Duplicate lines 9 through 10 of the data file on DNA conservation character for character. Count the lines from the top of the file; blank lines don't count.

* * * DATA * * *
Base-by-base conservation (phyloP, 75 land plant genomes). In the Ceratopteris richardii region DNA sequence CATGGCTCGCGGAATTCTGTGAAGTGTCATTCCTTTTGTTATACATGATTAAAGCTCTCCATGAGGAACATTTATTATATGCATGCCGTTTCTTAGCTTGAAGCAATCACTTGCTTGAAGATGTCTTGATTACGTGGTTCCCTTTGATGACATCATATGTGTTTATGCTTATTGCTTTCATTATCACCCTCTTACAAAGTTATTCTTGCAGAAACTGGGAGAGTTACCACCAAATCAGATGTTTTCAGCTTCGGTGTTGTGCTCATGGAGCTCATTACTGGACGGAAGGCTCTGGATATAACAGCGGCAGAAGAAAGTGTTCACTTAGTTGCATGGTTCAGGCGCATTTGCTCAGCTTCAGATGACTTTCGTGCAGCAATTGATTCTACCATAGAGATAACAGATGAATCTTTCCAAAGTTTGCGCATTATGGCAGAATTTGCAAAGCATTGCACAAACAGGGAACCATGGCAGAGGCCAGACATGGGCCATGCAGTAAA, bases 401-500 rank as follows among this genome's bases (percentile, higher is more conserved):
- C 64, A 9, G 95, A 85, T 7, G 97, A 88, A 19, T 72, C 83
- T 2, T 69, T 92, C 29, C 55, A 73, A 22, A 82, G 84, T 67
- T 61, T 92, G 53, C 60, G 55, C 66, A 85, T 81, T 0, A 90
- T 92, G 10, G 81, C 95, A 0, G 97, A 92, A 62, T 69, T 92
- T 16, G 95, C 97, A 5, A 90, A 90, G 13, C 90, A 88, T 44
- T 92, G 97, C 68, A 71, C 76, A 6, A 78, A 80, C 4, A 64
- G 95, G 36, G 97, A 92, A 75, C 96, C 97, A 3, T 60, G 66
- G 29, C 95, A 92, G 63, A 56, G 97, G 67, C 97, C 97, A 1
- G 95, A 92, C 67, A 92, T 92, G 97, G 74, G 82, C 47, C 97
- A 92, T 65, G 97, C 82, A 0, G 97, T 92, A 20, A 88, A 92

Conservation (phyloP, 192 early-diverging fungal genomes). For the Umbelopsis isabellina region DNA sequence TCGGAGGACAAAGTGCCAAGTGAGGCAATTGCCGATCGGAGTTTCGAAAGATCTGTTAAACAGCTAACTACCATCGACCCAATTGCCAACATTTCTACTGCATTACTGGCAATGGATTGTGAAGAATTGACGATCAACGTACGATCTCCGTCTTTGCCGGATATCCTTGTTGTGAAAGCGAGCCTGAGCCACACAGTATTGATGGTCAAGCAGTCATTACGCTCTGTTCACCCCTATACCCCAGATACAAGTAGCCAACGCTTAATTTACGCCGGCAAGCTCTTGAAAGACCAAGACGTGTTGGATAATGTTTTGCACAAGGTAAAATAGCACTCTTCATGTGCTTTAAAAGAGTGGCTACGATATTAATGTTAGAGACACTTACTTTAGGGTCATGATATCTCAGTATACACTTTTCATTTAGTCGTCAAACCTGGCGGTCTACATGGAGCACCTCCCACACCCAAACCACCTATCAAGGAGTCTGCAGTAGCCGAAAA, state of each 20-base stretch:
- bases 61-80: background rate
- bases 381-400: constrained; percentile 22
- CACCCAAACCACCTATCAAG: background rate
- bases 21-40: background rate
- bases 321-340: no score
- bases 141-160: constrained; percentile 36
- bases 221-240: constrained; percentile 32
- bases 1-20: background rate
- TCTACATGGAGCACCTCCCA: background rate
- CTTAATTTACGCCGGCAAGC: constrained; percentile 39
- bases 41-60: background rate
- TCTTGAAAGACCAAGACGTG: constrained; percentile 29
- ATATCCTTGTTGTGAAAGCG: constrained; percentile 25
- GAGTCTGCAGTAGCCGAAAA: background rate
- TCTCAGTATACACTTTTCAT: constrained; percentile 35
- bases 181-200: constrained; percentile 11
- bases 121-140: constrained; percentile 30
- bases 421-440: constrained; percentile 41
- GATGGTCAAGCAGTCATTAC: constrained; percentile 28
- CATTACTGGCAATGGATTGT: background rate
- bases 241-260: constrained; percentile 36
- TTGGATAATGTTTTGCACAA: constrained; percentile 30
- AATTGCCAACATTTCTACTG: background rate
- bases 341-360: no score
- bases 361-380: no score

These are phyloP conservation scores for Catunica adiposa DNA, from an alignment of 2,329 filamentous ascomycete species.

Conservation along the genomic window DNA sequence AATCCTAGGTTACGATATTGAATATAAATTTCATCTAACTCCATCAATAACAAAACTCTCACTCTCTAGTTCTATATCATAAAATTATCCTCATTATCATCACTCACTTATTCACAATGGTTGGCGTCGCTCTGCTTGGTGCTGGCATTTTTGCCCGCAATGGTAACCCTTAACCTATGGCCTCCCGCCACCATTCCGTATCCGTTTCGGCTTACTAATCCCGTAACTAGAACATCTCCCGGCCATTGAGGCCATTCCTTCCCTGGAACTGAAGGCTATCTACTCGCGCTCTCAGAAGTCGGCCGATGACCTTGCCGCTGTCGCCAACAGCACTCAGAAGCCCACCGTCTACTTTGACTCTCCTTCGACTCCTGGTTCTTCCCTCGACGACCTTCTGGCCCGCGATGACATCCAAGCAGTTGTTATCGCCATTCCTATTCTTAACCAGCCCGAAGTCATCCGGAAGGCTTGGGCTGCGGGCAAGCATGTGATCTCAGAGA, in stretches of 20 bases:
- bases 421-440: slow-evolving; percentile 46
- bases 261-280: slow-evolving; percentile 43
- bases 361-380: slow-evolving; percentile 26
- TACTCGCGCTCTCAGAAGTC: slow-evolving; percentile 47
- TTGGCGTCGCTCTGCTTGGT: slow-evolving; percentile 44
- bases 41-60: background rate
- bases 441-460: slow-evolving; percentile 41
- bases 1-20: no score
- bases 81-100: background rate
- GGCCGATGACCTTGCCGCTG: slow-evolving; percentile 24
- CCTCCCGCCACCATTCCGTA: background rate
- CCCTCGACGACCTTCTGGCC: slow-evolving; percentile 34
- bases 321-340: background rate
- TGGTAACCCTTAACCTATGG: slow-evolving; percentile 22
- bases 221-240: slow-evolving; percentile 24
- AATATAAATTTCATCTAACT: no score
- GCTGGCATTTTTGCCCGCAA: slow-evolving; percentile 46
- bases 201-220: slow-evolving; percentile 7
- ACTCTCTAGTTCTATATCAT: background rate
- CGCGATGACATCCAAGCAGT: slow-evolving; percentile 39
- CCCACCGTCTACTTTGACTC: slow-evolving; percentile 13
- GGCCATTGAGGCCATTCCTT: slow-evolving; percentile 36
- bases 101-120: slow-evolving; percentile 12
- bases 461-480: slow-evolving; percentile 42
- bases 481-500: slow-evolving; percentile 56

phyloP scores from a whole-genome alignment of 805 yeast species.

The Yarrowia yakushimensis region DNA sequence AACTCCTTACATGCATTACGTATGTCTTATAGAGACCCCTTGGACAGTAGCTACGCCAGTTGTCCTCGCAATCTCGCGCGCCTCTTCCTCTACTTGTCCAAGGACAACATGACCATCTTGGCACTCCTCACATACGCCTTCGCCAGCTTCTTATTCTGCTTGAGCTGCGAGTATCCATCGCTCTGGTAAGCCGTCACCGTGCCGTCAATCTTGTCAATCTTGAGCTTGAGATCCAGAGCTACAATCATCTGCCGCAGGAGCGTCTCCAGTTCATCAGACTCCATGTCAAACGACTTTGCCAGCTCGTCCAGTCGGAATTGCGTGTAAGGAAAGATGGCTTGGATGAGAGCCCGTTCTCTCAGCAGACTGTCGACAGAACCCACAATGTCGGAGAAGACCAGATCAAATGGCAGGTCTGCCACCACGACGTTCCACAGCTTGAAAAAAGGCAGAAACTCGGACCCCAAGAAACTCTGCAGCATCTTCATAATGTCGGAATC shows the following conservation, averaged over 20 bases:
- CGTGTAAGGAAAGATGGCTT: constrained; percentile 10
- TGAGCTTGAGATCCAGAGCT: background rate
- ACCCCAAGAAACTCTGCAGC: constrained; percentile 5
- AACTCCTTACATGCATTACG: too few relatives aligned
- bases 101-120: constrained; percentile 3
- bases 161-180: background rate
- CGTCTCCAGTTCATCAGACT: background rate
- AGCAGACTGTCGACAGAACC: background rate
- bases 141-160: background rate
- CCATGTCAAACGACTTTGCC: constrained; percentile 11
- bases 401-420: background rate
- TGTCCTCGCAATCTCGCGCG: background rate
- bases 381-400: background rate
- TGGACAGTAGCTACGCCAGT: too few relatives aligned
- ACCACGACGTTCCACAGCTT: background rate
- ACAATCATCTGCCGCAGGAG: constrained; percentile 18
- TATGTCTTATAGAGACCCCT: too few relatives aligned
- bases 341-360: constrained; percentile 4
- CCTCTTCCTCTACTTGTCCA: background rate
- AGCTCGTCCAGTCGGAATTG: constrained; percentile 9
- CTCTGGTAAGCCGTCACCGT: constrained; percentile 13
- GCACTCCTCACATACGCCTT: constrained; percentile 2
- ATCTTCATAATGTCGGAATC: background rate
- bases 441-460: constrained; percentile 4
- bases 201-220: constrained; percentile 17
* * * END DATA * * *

- G 29, C 95, A 92, G 63, A 56, G 97, G 67, C 97, C 97, A 1
- G 95, A 92, C 67, A 92, T 92, G 97, G 74, G 82, C 47, C 97